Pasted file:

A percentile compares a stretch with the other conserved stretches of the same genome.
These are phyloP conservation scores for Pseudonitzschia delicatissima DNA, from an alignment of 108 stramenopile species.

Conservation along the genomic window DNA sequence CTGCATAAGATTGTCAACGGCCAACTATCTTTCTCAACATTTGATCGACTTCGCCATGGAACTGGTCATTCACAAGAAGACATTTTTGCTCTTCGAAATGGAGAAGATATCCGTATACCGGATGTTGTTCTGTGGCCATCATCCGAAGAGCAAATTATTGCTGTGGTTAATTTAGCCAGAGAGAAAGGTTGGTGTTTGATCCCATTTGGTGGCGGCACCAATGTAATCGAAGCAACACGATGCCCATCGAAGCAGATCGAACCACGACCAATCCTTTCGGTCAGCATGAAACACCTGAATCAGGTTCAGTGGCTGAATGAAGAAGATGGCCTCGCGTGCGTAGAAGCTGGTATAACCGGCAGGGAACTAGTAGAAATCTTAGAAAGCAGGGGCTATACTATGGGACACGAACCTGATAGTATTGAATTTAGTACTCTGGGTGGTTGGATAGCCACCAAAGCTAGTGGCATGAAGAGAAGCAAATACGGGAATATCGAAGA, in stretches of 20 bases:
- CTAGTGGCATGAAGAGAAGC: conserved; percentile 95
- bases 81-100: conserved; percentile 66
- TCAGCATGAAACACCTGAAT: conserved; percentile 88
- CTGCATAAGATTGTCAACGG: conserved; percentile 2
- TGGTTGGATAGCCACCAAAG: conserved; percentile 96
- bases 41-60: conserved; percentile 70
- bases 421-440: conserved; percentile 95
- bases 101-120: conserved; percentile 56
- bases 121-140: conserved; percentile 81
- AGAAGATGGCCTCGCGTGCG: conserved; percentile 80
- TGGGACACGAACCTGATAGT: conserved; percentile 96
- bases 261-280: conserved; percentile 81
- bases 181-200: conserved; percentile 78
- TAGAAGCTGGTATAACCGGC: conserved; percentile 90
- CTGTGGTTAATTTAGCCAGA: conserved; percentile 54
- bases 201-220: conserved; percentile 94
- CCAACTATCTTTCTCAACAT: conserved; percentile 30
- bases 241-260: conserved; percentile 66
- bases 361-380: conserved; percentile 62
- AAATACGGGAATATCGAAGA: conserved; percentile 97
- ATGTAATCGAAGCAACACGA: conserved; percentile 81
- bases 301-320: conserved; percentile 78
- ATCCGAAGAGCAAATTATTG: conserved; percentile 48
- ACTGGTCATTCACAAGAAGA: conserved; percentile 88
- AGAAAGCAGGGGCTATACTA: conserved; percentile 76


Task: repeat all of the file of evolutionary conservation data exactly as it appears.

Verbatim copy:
A percentile compares a stretch with the other conserved stretches of the same genome.
These are phyloP conservation scores for Pseudonitzschia delicatissima DNA, from an alignment of 108 stramenopile species.

Conservation along the genomic window DNA sequence CTGCATAAGATTGTCAACGGCCAACTATCTTTCTCAACATTTGATCGACTTCGCCATGGAACTGGTCATTCACAAGAAGACATTTTTGCTCTTCGAAATGGAGAAGATATCCGTATACCGGATGTTGTTCTGTGGCCATCATCCGAAGAGCAAATTATTGCTGTGGTTAATTTAGCCAGAGAGAAAGGTTGGTGTTTGATCCCATTTGGTGGCGGCACCAATGTAATCGAAGCAACACGATGCCCATCGAAGCAGATCGAACCACGACCAATCCTTTCGGTCAGCATGAAACACCTGAATCAGGTTCAGTGGCTGAATGAAGAAGATGGCCTCGCGTGCGTAGAAGCTGGTATAACCGGCAGGGAACTAGTAGAAATCTTAGAAAGCAGGGGCTATACTATGGGACACGAACCTGATAGTATTGAATTTAGTACTCTGGGTGGTTGGATAGCCACCAAAGCTAGTGGCATGAAGAGAAGCAAATACGGGAATATCGAAGA, in stretches of 20 bases:
- CTAGTGGCATGAAGAGAAGC: conserved; percentile 95
- bases 81-100: conserved; percentile 66
- TCAGCATGAAACACCTGAAT: conserved; percentile 88
- CTGCATAAGATTGTCAACGG: conserved; percentile 2
- TGGTTGGATAGCCACCAAAG: conserved; percentile 96
- bases 41-60: conserved; percentile 70
- bases 421-440: conserved; percentile 95
- bases 101-120: conserved; percentile 56
- bases 121-140: conserved; percentile 81
- AGAAGATGGCCTCGCGTGCG: conserved; percentile 80
- TGGGACACGAACCTGATAGT: conserved; percentile 96
- bases 261-280: conserved; percentile 81
- bases 181-200: conserved; percentile 78
- TAGAAGCTGGTATAACCGGC: conserved; percentile 90
- CTGTGGTTAATTTAGCCAGA: conserved; percentile 54
- bases 201-220: conserved; percentile 94
- CCAACTATCTTTCTCAACAT: conserved; percentile 30
- bases 241-260: conserved; percentile 66
- bases 361-380: conserved; percentile 62
- AAATACGGGAATATCGAAGA: conserved; percentile 97
- ATGTAATCGAAGCAACACGA: conserved; percentile 81
- bases 301-320: conserved; percentile 78
- ATCCGAAGAGCAAATTATTG: conserved; percentile 48
- ACTGGTCATTCACAAGAAGA: conserved; percentile 88
- AGAAAGCAGGGGCTATACTA: conserved; percentile 76